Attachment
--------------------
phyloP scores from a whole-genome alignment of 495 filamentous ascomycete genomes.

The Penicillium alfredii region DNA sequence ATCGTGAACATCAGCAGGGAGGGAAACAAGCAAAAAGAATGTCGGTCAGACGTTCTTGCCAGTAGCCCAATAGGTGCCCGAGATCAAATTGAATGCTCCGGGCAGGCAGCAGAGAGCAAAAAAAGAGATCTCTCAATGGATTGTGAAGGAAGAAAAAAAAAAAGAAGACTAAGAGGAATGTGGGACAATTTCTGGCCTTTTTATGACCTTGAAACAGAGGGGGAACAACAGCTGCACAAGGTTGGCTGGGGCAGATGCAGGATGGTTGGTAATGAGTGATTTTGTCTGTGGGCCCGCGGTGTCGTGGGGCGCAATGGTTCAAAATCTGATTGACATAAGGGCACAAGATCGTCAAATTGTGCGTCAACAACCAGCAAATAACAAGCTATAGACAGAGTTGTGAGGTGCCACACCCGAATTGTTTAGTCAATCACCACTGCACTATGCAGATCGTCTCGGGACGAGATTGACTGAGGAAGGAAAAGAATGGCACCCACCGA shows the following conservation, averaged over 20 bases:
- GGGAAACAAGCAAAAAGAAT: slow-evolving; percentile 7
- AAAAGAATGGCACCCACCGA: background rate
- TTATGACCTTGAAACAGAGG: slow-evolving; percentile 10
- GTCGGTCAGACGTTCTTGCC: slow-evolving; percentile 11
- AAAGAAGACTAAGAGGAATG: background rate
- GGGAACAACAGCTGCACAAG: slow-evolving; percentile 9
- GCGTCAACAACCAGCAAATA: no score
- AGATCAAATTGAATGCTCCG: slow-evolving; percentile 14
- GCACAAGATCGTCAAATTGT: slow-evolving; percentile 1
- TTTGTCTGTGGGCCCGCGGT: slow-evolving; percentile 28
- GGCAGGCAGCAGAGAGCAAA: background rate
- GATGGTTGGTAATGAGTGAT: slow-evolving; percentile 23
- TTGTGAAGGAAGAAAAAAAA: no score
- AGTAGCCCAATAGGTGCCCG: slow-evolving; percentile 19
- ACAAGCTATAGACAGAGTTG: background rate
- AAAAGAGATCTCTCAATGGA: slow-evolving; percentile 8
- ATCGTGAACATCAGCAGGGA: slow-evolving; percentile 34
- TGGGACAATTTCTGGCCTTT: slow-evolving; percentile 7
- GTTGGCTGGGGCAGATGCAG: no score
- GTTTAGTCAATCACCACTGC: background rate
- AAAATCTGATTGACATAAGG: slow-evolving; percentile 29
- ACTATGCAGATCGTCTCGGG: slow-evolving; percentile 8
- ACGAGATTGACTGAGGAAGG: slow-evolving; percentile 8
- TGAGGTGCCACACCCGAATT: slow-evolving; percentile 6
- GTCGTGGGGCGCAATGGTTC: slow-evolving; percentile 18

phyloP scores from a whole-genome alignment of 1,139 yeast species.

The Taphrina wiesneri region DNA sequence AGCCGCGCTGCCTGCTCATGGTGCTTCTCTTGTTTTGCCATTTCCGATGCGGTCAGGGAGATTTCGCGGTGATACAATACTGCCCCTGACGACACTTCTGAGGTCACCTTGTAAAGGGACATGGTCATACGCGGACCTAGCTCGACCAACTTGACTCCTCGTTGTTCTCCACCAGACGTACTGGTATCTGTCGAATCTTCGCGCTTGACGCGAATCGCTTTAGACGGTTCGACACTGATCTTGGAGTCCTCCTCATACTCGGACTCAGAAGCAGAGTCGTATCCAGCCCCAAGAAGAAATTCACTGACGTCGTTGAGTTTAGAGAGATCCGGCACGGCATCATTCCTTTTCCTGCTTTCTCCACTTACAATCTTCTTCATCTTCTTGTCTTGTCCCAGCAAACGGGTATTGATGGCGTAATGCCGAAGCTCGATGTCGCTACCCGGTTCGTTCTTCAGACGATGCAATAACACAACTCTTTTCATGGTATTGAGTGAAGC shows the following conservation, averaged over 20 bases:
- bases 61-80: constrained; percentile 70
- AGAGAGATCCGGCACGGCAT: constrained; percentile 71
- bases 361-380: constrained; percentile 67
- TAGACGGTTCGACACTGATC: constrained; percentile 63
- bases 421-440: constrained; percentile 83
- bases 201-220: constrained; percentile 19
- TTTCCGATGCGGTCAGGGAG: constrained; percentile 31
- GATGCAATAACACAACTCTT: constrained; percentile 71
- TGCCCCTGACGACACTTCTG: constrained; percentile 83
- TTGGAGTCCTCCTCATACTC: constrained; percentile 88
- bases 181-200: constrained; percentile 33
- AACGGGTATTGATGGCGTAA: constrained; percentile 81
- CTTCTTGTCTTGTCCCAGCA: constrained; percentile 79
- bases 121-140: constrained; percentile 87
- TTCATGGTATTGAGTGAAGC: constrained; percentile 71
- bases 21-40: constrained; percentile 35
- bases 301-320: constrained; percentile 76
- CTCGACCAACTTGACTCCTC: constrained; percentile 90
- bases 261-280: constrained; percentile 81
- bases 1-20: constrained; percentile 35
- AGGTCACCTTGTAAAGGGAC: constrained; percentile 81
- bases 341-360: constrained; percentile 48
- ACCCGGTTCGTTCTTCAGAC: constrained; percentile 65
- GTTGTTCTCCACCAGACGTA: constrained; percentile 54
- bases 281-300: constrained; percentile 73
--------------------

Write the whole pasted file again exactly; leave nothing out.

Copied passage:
phyloP scores from a whole-genome alignment of 495 filamentous ascomycete genomes.

The Penicillium alfredii region DNA sequence ATCGTGAACATCAGCAGGGAGGGAAACAAGCAAAAAGAATGTCGGTCAGACGTTCTTGCCAGTAGCCCAATAGGTGCCCGAGATCAAATTGAATGCTCCGGGCAGGCAGCAGAGAGCAAAAAAAGAGATCTCTCAATGGATTGTGAAGGAAGAAAAAAAAAAAGAAGACTAAGAGGAATGTGGGACAATTTCTGGCCTTTTTATGACCTTGAAACAGAGGGGGAACAACAGCTGCACAAGGTTGGCTGGGGCAGATGCAGGATGGTTGGTAATGAGTGATTTTGTCTGTGGGCCCGCGGTGTCGTGGGGCGCAATGGTTCAAAATCTGATTGACATAAGGGCACAAGATCGTCAAATTGTGCGTCAACAACCAGCAAATAACAAGCTATAGACAGAGTTGTGAGGTGCCACACCCGAATTGTTTAGTCAATCACCACTGCACTATGCAGATCGTCTCGGGACGAGATTGACTGAGGAAGGAAAAGAATGGCACCCACCGA shows the following conservation, averaged over 20 bases:
- GGGAAACAAGCAAAAAGAAT: slow-evolving; percentile 7
- AAAAGAATGGCACCCACCGA: background rate
- TTATGACCTTGAAACAGAGG: slow-evolving; percentile 10
- GTCGGTCAGACGTTCTTGCC: slow-evolving; percentile 11
- AAAGAAGACTAAGAGGAATG: background rate
- GGGAACAACAGCTGCACAAG: slow-evolving; percentile 9
- GCGTCAACAACCAGCAAATA: no score
- AGATCAAATTGAATGCTCCG: slow-evolving; percentile 14
- GCACAAGATCGTCAAATTGT: slow-evolving; percentile 1
- TTTGTCTGTGGGCCCGCGGT: slow-evolving; percentile 28
- GGCAGGCAGCAGAGAGCAAA: background rate
- GATGGTTGGTAATGAGTGAT: slow-evolving; percentile 23
- TTGTGAAGGAAGAAAAAAAA: no score
- AGTAGCCCAATAGGTGCCCG: slow-evolving; percentile 19
- ACAAGCTATAGACAGAGTTG: background rate
- AAAAGAGATCTCTCAATGGA: slow-evolving; percentile 8
- ATCGTGAACATCAGCAGGGA: slow-evolving; percentile 34
- TGGGACAATTTCTGGCCTTT: slow-evolving; percentile 7
- GTTGGCTGGGGCAGATGCAG: no score
- GTTTAGTCAATCACCACTGC: background rate
- AAAATCTGATTGACATAAGG: slow-evolving; percentile 29
- ACTATGCAGATCGTCTCGGG: slow-evolving; percentile 8
- ACGAGATTGACTGAGGAAGG: slow-evolving; percentile 8
- TGAGGTGCCACACCCGAATT: slow-evolving; percentile 6
- GTCGTGGGGCGCAATGGTTC: slow-evolving; percentile 18

phyloP scores from a whole-genome alignment of 1,139 yeast species.

The Taphrina wiesneri region DNA sequence AGCCGCGCTGCCTGCTCATGGTGCTTCTCTTGTTTTGCCATTTCCGATGCGGTCAGGGAGATTTCGCGGTGATACAATACTGCCCCTGACGACACTTCTGAGGTCACCTTGTAAAGGGACATGGTCATACGCGGACCTAGCTCGACCAACTTGACTCCTCGTTGTTCTCCACCAGACGTACTGGTATCTGTCGAATCTTCGCGCTTGACGCGAATCGCTTTAGACGGTTCGACACTGATCTTGGAGTCCTCCTCATACTCGGACTCAGAAGCAGAGTCGTATCCAGCCCCAAGAAGAAATTCACTGACGTCGTTGAGTTTAGAGAGATCCGGCACGGCATCATTCCTTTTCCTGCTTTCTCCACTTACAATCTTCTTCATCTTCTTGTCTTGTCCCAGCAAACGGGTATTGATGGCGTAATGCCGAAGCTCGATGTCGCTACCCGGTTCGTTCTTCAGACGATGCAATAACACAACTCTTTTCATGGTATTGAGTGAAGC shows the following conservation, averaged over 20 bases:
- bases 61-80: constrained; percentile 70
- AGAGAGATCCGGCACGGCAT: constrained; percentile 71
- bases 361-380: constrained; percentile 67
- TAGACGGTTCGACACTGATC: constrained; percentile 63
- bases 421-440: constrained; percentile 83
- bases 201-220: constrained; percentile 19
- TTTCCGATGCGGTCAGGGAG: constrained; percentile 31
- GATGCAATAACACAACTCTT: constrained; percentile 71
- TGCCCCTGACGACACTTCTG: constrained; percentile 83
- TTGGAGTCCTCCTCATACTC: constrained; percentile 88
- bases 181-200: constrained; percentile 33
- AACGGGTATTGATGGCGTAA: constrained; percentile 81
- CTTCTTGTCTTGTCCCAGCA: constrained; percentile 79
- bases 121-140: constrained; percentile 87
- TTCATGGTATTGAGTGAAGC: constrained; percentile 71
- bases 21-40: constrained; percentile 35
- bases 301-320: constrained; percentile 76
- CTCGACCAACTTGACTCCTC: constrained; percentile 90
- bases 261-280: constrained; percentile 81
- bases 1-20: constrained; percentile 35
- AGGTCACCTTGTAAAGGGAC: constrained; percentile 81
- bases 341-360: constrained; percentile 48
- ACCCGGTTCGTTCTTCAGAC: constrained; percentile 65
- GTTGTTCTCCACCAGACGTA: constrained; percentile 54
- bases 281-300: constrained; percentile 73